Spain's Stock Market Drops To Lowest Level In Nearly 10 Yrs

Global tremors from Spanish Market Quake

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Spain
Spain's Prime Minister Mariano Rajoy.

Spain's stock market plunged Monday to its lowest level in nearly 10 years on growing doubts that nation can avoid defaulting on its massive debts without an external rescue. The government also instituted a three-month ban on short-selling all securities.

The country's IBEX stock market index dropped to 5,905 -- its lowest level since April 2003 -- after Spanish newspaper El Pais reported that at least six of the country's regions will ask Madrid for bailout money. In the last two trading days the IBEX has fallen 12 percent.

A widening consensus that Spain has lost the ability to keep its fiscal house in order was reinforced Monday as bond traders sold off government debt, lifting the yield on the nation's benchmark 10-year debt to 7.56 percent, its third consecutive daily record and a euro zone-wide record high.

Spain would need a bailout if yields stay where they are for another couple of months, Georg Grodzki, head of credit research at Legal & General Investment Management Ltd. inLondon, which manages $596 billion of assets, told Bloomberg Television's On the Move with Francine Lacqua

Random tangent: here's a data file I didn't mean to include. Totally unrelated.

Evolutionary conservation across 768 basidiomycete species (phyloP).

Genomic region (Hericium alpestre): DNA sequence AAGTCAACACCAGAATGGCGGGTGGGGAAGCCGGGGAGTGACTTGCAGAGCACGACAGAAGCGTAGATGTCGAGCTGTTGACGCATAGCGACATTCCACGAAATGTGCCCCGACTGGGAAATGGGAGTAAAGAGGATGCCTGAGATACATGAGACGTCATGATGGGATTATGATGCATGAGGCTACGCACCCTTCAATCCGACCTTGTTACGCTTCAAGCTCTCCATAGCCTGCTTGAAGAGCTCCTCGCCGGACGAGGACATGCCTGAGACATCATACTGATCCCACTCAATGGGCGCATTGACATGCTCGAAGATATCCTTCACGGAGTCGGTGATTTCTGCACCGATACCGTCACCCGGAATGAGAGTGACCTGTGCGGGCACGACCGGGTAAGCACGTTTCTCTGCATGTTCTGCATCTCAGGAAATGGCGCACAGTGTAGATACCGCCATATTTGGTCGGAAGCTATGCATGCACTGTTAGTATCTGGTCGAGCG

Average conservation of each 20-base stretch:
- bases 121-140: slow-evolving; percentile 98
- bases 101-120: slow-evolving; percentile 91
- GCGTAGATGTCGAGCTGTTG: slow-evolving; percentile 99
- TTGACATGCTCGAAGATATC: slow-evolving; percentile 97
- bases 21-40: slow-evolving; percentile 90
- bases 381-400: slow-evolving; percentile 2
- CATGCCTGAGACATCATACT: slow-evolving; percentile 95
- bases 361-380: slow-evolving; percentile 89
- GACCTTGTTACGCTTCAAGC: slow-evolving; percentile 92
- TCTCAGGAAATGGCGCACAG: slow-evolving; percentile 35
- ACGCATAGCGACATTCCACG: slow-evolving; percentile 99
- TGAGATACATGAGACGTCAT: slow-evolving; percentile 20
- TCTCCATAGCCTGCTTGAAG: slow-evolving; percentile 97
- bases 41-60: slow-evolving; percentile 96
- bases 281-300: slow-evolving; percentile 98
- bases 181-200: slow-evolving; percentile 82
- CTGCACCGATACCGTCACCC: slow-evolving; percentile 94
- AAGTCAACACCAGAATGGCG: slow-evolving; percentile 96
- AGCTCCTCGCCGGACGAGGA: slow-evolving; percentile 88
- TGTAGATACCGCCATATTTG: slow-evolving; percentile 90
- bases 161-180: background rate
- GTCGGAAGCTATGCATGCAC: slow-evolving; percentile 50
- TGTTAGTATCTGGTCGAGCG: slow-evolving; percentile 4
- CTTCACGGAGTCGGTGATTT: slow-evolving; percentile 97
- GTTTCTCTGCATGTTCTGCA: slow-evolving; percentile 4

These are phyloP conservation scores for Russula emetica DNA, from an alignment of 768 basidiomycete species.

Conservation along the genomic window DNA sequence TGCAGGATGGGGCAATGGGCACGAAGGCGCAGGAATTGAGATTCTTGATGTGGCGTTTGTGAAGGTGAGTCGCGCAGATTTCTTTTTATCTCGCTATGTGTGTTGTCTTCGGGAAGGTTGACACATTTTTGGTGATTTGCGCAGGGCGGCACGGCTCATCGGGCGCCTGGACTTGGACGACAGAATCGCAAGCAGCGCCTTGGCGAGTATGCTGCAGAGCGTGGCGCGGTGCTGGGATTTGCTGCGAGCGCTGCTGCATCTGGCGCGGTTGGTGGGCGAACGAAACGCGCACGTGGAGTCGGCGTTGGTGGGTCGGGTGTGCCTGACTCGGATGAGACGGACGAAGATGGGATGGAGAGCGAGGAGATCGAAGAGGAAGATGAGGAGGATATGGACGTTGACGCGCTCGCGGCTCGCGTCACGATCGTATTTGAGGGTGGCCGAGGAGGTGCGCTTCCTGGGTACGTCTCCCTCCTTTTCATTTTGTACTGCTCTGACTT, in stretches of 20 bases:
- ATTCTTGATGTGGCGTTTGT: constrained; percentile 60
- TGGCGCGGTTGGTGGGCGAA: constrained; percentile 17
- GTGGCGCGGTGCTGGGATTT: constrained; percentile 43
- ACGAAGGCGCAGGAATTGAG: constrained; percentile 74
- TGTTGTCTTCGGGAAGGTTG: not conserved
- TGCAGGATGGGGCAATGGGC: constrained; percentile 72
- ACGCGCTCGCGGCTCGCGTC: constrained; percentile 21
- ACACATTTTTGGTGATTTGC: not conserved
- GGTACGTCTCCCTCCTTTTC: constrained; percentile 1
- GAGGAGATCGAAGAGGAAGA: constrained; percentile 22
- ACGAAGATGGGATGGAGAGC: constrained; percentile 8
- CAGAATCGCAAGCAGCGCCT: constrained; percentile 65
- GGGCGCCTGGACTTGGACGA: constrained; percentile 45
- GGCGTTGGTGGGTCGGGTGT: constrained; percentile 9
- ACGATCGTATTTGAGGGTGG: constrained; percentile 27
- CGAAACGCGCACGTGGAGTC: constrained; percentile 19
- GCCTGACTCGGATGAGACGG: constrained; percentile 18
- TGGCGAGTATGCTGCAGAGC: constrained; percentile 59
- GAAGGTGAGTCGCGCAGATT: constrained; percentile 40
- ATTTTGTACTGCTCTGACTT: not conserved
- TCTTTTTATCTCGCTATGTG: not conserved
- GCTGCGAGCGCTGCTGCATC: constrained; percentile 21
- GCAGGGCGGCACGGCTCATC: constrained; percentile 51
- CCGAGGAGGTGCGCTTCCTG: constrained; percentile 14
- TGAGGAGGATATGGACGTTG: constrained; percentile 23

Spain's government also instituted a three-month ban on short-selling, that is, financial betting that a security will decline.

The ban will cause a little bit more uncertainty in the market: the ban extends on shares and indices, including cash operating and derivatives, and is due to volatility. It is sheer lack of confidence out there, Mark Foulds, head of spreadbetting sales at ETX Capital, told the Financial Times.

Another derivatives broker said the ban would cause speculation that regulators had information that Europe's banks and other industries were in a worse state than generally known.

It implies that regulators want to protect their shares, and particularly banking shares, and the speculation will therefore be they see things or have information that is not currently in the market, said the broker.

Fallout from Spain's troubles rocked global markets. The euro fell to a nearly 12-year low against the Japanese yen, Germany's DAX stock market index fell 3.13 percent, Hong Kong's Hang Seng stock market index tumbled 2.99 percent and the value of the U.S. dollar climbed 0.61 on the ICE US Dollar Index. Crude oil fell 3.8 percent.

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